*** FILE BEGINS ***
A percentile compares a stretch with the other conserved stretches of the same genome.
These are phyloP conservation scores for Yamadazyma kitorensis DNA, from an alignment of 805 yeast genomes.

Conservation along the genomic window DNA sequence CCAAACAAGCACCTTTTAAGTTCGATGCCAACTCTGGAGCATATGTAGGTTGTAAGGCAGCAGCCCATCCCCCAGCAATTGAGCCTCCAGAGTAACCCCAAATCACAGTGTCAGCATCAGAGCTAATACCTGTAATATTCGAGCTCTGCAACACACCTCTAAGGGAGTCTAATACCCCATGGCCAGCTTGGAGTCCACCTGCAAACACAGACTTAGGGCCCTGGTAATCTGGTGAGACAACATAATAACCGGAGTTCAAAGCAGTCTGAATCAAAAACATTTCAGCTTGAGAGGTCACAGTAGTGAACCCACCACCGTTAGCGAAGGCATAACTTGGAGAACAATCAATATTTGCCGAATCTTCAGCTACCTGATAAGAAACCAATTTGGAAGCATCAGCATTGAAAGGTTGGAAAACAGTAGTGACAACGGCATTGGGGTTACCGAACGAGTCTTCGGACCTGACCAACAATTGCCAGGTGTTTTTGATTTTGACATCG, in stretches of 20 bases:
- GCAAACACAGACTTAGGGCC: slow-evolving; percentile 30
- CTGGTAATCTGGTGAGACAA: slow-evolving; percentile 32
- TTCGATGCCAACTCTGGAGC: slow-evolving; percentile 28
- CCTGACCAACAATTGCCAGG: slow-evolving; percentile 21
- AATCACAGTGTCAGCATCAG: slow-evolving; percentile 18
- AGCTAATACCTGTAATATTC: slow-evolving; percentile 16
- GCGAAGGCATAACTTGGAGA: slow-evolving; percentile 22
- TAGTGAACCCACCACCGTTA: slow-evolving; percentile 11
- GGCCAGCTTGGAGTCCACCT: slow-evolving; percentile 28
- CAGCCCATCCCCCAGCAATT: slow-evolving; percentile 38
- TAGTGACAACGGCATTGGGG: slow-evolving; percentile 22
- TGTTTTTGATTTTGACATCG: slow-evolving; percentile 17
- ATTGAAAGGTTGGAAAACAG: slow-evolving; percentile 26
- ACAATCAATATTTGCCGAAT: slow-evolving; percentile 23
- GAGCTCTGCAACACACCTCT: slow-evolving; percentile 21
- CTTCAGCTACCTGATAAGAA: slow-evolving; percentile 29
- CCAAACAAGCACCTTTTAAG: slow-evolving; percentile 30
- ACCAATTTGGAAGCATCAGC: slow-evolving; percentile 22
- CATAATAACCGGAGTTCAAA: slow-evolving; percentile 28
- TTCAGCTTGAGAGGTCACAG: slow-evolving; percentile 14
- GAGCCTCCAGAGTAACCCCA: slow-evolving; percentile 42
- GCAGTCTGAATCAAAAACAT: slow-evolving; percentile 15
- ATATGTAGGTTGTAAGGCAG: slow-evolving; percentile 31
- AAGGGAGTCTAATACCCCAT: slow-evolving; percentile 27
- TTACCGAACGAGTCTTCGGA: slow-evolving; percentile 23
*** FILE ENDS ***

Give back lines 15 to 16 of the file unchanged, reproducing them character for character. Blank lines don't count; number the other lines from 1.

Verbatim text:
- TGTTTTTGATTTTGACATCG: slow-evolving; percentile 17
- ATTGAAAGGTTGGAAAACAG: slow-evolving; percentile 26